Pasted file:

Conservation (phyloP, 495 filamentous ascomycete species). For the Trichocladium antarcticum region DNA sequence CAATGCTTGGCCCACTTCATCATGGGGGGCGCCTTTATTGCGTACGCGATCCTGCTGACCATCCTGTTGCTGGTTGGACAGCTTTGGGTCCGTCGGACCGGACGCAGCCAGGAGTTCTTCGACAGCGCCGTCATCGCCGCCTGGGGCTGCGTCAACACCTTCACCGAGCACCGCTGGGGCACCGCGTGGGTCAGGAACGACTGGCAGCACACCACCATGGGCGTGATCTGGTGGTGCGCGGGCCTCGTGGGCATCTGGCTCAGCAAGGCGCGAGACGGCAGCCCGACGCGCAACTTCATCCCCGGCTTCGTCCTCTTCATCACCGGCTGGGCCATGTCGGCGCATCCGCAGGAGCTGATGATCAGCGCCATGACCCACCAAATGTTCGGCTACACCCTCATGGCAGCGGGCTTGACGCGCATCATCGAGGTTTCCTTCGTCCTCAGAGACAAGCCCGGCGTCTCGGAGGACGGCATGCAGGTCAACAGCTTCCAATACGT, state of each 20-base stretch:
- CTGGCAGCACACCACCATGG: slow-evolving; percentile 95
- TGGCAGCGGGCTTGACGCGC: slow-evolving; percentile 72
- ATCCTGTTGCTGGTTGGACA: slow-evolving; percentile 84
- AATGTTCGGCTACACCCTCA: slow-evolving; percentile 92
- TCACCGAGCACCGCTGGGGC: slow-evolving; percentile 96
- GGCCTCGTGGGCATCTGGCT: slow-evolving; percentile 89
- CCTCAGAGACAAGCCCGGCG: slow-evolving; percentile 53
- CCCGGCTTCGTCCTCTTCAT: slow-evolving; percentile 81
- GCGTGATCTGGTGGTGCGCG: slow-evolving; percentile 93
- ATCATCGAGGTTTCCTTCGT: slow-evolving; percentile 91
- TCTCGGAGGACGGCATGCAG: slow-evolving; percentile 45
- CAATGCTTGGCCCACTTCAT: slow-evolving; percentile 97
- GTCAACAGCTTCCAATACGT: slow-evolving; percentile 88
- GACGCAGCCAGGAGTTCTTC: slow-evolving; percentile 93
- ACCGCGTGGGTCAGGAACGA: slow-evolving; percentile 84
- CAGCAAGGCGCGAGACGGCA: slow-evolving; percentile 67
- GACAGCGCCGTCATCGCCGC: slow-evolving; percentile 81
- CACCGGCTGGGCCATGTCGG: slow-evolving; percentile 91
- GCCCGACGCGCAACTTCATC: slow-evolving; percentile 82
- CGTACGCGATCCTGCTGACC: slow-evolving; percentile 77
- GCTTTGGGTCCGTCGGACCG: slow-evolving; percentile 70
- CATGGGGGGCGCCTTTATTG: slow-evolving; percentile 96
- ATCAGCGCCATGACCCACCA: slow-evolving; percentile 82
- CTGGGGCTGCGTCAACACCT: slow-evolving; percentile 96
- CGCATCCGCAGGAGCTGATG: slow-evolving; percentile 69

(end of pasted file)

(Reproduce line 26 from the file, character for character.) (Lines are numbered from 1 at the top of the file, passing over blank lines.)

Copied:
- CGCATCCGCAGGAGCTGATG: slow-evolving; percentile 69